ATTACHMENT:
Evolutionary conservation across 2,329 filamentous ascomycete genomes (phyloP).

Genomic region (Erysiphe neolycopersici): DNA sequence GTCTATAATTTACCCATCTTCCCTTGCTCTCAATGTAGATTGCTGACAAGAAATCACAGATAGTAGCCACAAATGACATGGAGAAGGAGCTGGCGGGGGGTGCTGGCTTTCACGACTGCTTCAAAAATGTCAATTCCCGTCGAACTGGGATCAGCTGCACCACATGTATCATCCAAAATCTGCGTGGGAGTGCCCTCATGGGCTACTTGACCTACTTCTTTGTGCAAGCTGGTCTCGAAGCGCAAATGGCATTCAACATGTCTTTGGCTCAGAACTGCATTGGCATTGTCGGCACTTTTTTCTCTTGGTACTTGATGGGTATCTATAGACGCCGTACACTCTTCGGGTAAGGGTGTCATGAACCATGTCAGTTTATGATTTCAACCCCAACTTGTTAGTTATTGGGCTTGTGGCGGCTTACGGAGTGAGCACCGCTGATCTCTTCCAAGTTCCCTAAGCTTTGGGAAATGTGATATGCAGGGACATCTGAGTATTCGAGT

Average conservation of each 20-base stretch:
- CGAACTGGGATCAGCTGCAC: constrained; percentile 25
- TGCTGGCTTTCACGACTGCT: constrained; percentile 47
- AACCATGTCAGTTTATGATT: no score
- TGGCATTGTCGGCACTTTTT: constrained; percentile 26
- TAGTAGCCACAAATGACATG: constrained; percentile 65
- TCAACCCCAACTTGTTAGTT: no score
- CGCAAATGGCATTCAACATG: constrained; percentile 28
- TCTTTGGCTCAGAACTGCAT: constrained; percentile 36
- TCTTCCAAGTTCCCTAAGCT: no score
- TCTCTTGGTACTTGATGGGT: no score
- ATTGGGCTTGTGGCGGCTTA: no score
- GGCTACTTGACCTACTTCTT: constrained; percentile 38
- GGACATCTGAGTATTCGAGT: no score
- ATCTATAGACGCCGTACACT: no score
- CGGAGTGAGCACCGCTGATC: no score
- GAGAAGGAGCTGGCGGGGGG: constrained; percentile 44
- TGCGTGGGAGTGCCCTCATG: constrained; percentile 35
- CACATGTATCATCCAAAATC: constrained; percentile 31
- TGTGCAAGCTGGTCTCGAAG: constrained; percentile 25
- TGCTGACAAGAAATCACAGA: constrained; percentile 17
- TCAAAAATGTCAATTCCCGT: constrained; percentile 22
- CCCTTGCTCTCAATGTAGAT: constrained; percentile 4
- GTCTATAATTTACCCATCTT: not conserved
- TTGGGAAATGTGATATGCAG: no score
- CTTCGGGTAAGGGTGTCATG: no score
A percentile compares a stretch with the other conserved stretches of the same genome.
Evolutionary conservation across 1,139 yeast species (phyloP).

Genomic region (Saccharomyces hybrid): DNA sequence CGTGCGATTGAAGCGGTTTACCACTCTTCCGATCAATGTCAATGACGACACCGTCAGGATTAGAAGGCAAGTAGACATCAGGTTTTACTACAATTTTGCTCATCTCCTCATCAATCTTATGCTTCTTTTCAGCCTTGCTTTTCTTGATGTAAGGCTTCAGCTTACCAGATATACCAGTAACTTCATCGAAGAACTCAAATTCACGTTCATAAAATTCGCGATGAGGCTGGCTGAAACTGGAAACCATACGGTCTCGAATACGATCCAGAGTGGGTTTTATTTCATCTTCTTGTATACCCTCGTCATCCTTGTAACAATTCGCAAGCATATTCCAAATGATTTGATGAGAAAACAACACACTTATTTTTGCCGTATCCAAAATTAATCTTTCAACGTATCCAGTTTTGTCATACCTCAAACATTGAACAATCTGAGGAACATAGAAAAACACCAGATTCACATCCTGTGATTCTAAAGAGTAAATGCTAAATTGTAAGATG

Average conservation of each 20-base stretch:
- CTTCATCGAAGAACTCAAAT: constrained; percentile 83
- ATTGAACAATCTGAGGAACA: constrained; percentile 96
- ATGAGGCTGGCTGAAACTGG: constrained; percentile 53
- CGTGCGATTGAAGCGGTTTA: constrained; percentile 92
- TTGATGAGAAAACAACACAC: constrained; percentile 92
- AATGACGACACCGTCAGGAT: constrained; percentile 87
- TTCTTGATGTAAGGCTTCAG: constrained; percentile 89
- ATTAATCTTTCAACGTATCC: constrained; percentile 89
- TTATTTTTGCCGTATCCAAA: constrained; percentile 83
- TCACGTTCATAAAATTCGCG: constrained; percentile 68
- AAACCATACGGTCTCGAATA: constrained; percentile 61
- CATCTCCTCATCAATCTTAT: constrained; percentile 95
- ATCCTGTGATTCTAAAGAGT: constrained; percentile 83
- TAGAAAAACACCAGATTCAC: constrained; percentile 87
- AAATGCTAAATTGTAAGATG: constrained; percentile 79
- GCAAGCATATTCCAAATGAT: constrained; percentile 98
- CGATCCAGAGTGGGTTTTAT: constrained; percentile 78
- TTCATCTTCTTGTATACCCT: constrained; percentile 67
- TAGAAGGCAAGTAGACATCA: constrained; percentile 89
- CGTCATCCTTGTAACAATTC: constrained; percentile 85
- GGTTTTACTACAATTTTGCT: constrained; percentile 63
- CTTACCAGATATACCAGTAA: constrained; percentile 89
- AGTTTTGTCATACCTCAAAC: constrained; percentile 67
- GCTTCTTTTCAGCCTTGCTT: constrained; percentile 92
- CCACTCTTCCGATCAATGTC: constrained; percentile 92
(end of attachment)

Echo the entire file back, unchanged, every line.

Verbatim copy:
Evolutionary conservation across 2,329 filamentous ascomycete genomes (phyloP).

Genomic region (Erysiphe neolycopersici): DNA sequence GTCTATAATTTACCCATCTTCCCTTGCTCTCAATGTAGATTGCTGACAAGAAATCACAGATAGTAGCCACAAATGACATGGAGAAGGAGCTGGCGGGGGGTGCTGGCTTTCACGACTGCTTCAAAAATGTCAATTCCCGTCGAACTGGGATCAGCTGCACCACATGTATCATCCAAAATCTGCGTGGGAGTGCCCTCATGGGCTACTTGACCTACTTCTTTGTGCAAGCTGGTCTCGAAGCGCAAATGGCATTCAACATGTCTTTGGCTCAGAACTGCATTGGCATTGTCGGCACTTTTTTCTCTTGGTACTTGATGGGTATCTATAGACGCCGTACACTCTTCGGGTAAGGGTGTCATGAACCATGTCAGTTTATGATTTCAACCCCAACTTGTTAGTTATTGGGCTTGTGGCGGCTTACGGAGTGAGCACCGCTGATCTCTTCCAAGTTCCCTAAGCTTTGGGAAATGTGATATGCAGGGACATCTGAGTATTCGAGT

Average conservation of each 20-base stretch:
- CGAACTGGGATCAGCTGCAC: constrained; percentile 25
- TGCTGGCTTTCACGACTGCT: constrained; percentile 47
- AACCATGTCAGTTTATGATT: no score
- TGGCATTGTCGGCACTTTTT: constrained; percentile 26
- TAGTAGCCACAAATGACATG: constrained; percentile 65
- TCAACCCCAACTTGTTAGTT: no score
- CGCAAATGGCATTCAACATG: constrained; percentile 28
- TCTTTGGCTCAGAACTGCAT: constrained; percentile 36
- TCTTCCAAGTTCCCTAAGCT: no score
- TCTCTTGGTACTTGATGGGT: no score
- ATTGGGCTTGTGGCGGCTTA: no score
- GGCTACTTGACCTACTTCTT: constrained; percentile 38
- GGACATCTGAGTATTCGAGT: no score
- ATCTATAGACGCCGTACACT: no score
- CGGAGTGAGCACCGCTGATC: no score
- GAGAAGGAGCTGGCGGGGGG: constrained; percentile 44
- TGCGTGGGAGTGCCCTCATG: constrained; percentile 35
- CACATGTATCATCCAAAATC: constrained; percentile 31
- TGTGCAAGCTGGTCTCGAAG: constrained; percentile 25
- TGCTGACAAGAAATCACAGA: constrained; percentile 17
- TCAAAAATGTCAATTCCCGT: constrained; percentile 22
- CCCTTGCTCTCAATGTAGAT: constrained; percentile 4
- GTCTATAATTTACCCATCTT: not conserved
- TTGGGAAATGTGATATGCAG: no score
- CTTCGGGTAAGGGTGTCATG: no score
A percentile compares a stretch with the other conserved stretches of the same genome.
Evolutionary conservation across 1,139 yeast species (phyloP).

Genomic region (Saccharomyces hybrid): DNA sequence CGTGCGATTGAAGCGGTTTACCACTCTTCCGATCAATGTCAATGACGACACCGTCAGGATTAGAAGGCAAGTAGACATCAGGTTTTACTACAATTTTGCTCATCTCCTCATCAATCTTATGCTTCTTTTCAGCCTTGCTTTTCTTGATGTAAGGCTTCAGCTTACCAGATATACCAGTAACTTCATCGAAGAACTCAAATTCACGTTCATAAAATTCGCGATGAGGCTGGCTGAAACTGGAAACCATACGGTCTCGAATACGATCCAGAGTGGGTTTTATTTCATCTTCTTGTATACCCTCGTCATCCTTGTAACAATTCGCAAGCATATTCCAAATGATTTGATGAGAAAACAACACACTTATTTTTGCCGTATCCAAAATTAATCTTTCAACGTATCCAGTTTTGTCATACCTCAAACATTGAACAATCTGAGGAACATAGAAAAACACCAGATTCACATCCTGTGATTCTAAAGAGTAAATGCTAAATTGTAAGATG

Average conservation of each 20-base stretch:
- CTTCATCGAAGAACTCAAAT: constrained; percentile 83
- ATTGAACAATCTGAGGAACA: constrained; percentile 96
- ATGAGGCTGGCTGAAACTGG: constrained; percentile 53
- CGTGCGATTGAAGCGGTTTA: constrained; percentile 92
- TTGATGAGAAAACAACACAC: constrained; percentile 92
- AATGACGACACCGTCAGGAT: constrained; percentile 87
- TTCTTGATGTAAGGCTTCAG: constrained; percentile 89
- ATTAATCTTTCAACGTATCC: constrained; percentile 89
- TTATTTTTGCCGTATCCAAA: constrained; percentile 83
- TCACGTTCATAAAATTCGCG: constrained; percentile 68
- AAACCATACGGTCTCGAATA: constrained; percentile 61
- CATCTCCTCATCAATCTTAT: constrained; percentile 95
- ATCCTGTGATTCTAAAGAGT: constrained; percentile 83
- TAGAAAAACACCAGATTCAC: constrained; percentile 87
- AAATGCTAAATTGTAAGATG: constrained; percentile 79
- GCAAGCATATTCCAAATGAT: constrained; percentile 98
- CGATCCAGAGTGGGTTTTAT: constrained; percentile 78
- TTCATCTTCTTGTATACCCT: constrained; percentile 67
- TAGAAGGCAAGTAGACATCA: constrained; percentile 89
- CGTCATCCTTGTAACAATTC: constrained; percentile 85
- GGTTTTACTACAATTTTGCT: constrained; percentile 63
- CTTACCAGATATACCAGTAA: constrained; percentile 89
- AGTTTTGTCATACCTCAAAC: constrained; percentile 67
- GCTTCTTTTCAGCCTTGCTT: constrained; percentile 92
- CCACTCTTCCGATCAATGTC: constrained; percentile 92